Published: 00:01, 17 January 2018
Dartford is the area of the UK most affected by the increasing number of Londoners moving out of the capital, according to the latest figures.
The commuter town became home to 4,260 Londoners in the year to June 2016 – a figure which equates to more than 5% of the borough’s total population – the Guardian has reported.
The news comes as it was revealed 292,000 left the city in the 12-month period, the highest level since 2006, with the exodus attributed to spiralling house prices as well as cash-strapped councils sending homeless families elsewhere.
Last week we reported how, according to the council, London boroughs buying up housing stock was contributing to the increasing level of homelessness in Dartford.
Every year boroughs send more than 2,000 homeless families to areas outside London, and in April, May and June last year, 524 of these placements were made, with more than 200 of those families sent to Kent.
The trend is reportedly causing social tensions in some areas, with locals referring to new arrivals as ‘DFLs’ (down from London), while house prices are increasing.
In Dartford prices rose by £11,641 last year to £340,217, but this figure was still almost 30% lower than the average London price tag of £482,000.
Bristol, Brighton and Birmingham were other areas to welcome large numbers of Londoners and only three areas of the UK did not see any new arrivals.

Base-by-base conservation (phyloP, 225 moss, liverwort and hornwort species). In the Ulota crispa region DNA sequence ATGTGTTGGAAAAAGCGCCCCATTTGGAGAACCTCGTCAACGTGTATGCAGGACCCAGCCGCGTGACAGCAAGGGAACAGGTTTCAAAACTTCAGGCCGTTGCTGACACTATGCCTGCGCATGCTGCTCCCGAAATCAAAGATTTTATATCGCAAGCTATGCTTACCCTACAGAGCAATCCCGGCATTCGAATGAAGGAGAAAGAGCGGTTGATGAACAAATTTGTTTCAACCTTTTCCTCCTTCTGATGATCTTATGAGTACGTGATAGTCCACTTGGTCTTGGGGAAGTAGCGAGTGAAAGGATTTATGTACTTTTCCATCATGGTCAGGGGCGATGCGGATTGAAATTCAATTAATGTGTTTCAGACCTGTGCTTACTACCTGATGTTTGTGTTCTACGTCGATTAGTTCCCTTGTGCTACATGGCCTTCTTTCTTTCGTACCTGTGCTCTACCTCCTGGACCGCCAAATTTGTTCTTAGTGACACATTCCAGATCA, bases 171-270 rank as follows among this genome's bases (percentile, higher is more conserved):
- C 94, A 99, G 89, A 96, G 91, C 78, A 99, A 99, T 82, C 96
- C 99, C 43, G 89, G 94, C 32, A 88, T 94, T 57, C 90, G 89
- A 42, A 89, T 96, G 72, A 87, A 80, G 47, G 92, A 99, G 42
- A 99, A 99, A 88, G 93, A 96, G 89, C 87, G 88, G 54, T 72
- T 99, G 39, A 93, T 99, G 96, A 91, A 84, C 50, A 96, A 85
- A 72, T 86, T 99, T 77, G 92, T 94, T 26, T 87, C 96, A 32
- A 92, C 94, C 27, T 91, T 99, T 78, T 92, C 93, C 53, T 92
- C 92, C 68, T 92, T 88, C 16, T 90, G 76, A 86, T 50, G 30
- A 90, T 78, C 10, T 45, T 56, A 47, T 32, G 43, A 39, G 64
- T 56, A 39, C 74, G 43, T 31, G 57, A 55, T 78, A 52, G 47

Dartford council leader Jeremy Kite (Con) said people were drawn to the town due to its good transport links, relatively cheap house prices and the level of development, adding that while services and infrastructure were impacted by migration, it was also having a positive impact on the economy.
He said: “There’s also the ongoing issue of boroughs moving people here and I’ve made no secret of the fact I think that’s immoral. These councils are moving families whose links are elsewhere purely based on cost. People are not a commodity and they should not be treated like baggage. Something needs to be done.”
Cllr Kite admitted Dartford council was powerless to stop private landlords renting to high paying boroughs and said the only way to stop the issue was for central government to step in or for boroughs to give any saving made on rent to the local authority.
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